Due to its hybrid cloud partnerships with both Microsoft and Amazon Web Services, VMware appears to be well-positioned to get a trickle-down piece of the Pentagon's $10 billion JEDI contract.
The topic of the JEDI (Joint Enterprise Defense Infrastructure) cloud project came up during VMware's Thursday afternoon first-quarter earnings call. The Pentagon put out an RFP for one vendor to manage its cloud needs, which includes a primary data repository for the military services worldwide.
The field for the contract has been whittled down to Microsoft and AWS, with the winner slated to be announced in mid-July. The selection process hasn't been without controversy as Oracle filed a lawsuit in December in the U.S. Court of Federal Claims that alleged there were conflicts of interests and unfair requirements in the contract process.
During his opening comments on Thursday's earnings call, VMware CEO Pat Gelsinger said that VMware on AWS Cloud recently earned Federal Risk and Authorization Management Program (FedRAMP) certification. FedRAMP is a government-wide program that provides a standardized approach to security for the cloud.
"The high baseline requirements are used to protect the government's most sensitive unclassified data and cloud computing environments." Gelsinger said on the earnings call.
During the Q&A, Gelsinger was asked directly whether, given its relationships with both AWS and Microsoft, VMware would have the opportunity participate in the JEDI contract. In response, Gelsinger said his previous comments about the FedRAMP certification were along that vein.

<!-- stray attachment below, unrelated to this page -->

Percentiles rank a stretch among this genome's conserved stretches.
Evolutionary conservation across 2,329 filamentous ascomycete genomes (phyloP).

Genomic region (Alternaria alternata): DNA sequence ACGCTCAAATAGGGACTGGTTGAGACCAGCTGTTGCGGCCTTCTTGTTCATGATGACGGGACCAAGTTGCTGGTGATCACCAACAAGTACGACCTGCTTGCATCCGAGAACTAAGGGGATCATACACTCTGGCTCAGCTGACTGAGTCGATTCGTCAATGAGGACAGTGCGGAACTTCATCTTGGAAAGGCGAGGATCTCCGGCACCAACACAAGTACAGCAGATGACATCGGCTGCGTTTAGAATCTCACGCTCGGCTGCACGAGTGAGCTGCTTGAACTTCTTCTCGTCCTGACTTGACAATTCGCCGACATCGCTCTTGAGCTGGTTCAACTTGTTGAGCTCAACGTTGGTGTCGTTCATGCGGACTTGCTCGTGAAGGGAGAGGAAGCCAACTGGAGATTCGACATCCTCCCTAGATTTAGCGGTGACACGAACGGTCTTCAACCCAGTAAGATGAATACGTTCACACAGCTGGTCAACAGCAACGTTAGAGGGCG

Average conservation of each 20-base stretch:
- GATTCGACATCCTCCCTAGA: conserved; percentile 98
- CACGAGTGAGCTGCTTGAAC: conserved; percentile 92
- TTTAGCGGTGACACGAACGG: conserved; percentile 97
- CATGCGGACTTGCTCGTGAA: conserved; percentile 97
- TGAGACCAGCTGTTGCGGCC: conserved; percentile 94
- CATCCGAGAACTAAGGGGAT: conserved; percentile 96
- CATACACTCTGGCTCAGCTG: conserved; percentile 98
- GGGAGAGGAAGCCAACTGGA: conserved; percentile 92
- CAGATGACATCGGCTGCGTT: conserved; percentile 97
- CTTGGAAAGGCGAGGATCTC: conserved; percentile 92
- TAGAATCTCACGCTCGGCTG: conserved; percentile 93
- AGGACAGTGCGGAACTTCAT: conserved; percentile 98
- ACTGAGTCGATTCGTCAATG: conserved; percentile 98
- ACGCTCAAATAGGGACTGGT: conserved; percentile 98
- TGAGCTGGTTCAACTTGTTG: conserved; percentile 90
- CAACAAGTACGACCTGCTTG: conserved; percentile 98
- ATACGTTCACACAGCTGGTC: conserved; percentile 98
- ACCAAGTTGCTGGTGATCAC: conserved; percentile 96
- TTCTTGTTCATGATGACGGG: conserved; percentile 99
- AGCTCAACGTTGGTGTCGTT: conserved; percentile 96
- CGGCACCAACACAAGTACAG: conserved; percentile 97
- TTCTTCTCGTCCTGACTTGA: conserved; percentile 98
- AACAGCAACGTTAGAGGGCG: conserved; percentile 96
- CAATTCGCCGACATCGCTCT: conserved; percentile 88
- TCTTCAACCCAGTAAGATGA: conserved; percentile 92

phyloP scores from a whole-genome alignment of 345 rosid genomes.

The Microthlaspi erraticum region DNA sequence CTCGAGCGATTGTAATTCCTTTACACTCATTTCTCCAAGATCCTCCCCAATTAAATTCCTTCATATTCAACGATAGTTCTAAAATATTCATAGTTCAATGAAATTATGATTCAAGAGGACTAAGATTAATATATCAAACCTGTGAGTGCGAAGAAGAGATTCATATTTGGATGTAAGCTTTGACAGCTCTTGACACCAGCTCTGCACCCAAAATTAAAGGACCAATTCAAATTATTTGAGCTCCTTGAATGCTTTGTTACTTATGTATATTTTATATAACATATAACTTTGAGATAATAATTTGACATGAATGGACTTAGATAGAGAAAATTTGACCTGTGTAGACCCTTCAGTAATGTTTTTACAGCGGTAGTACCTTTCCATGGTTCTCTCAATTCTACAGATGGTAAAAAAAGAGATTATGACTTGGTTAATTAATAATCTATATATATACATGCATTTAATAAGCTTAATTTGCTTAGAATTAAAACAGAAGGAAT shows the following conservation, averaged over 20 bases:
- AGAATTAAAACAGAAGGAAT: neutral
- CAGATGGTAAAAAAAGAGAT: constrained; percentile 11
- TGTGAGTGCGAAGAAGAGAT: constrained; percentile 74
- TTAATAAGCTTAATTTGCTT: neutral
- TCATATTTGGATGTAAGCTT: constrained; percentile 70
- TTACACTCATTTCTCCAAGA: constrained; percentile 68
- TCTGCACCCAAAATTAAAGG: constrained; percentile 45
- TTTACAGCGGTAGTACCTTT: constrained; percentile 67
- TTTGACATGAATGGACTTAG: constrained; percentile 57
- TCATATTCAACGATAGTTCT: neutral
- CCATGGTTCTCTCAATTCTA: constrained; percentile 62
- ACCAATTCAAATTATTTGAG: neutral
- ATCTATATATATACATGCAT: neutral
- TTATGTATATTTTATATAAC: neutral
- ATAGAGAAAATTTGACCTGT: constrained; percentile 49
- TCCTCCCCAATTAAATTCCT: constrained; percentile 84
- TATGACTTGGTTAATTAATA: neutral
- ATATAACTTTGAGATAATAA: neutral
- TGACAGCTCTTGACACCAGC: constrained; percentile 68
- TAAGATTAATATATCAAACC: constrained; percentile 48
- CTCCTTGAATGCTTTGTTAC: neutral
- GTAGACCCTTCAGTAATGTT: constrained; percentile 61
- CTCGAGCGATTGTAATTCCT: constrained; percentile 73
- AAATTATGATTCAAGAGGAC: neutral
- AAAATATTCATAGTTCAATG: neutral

"We're now in the FedRAMP approval process to achieve our ATO, or authority to operate," he said. "That's a critical milestone for us as that occurs, and obviously while we can't forecast the winners or losers in that (contract process) and what protests may or might not occur as a part of it, we are getting our offering ready to be able to be a cloud provider to government. And, I'll also point out that our installed base with the federal governments with defense with the various military intelligence communities is very high.
"So we see this as a significant opportunity and one that is an extension of our VMware cloud offering (that) is quite critical to us. So we are aligning ourselves up in a way that I think positions us to be participating with that. Obviously, our partnership with Amazon in this area is very strong and important to us, and we're hopeful that becomes a nice piece of business over time."
On the Microsoft side of the equation, Dell Technologies, VMware and Microsoft announced last month a hybrid cloud partnership, which is called Azure VMware Solutions, that lets customers run VMware’s software stack in Microsoft Azure's public cloud. Dell Technologies owns a majority stake in VMware.
VMware's first-quarter numbers
VMware posted fiscal first-quarter net income of $505 million, or $1.21 a share, which was down from $942 million, or $2.29 a share, in the same quarter a year ago. The latest first quarter included an unexpected gain of $132 million from VMware's investment in Pivotal Software, the company said.
On a non-GAAP basis, VMware earned $553 million, or $1.32 a share, on revenue of $2.27 billion. Analysts polled by FactSet were expecting earnings of $1.28 a share and revenue of $2.24 billion.
VMware's license revenue for the first quarter was $869 million, which was an increase of 12% from the first quarter of fiscal 2019. Operating cash flow for the first quarter was $1.27 billion, while free cash flow for the first quarter was $1.20 billion.
Looking ahead, VMware is sticking to its fiscal 2020 forecast with expected revenue of $10.03 billion. Analysts are expecting revenue of $10.02 billion with earnings of $6.53 a share. VMware also said that its board has authorized up to $1.5 billion in stock repurchases through fiscal 2021.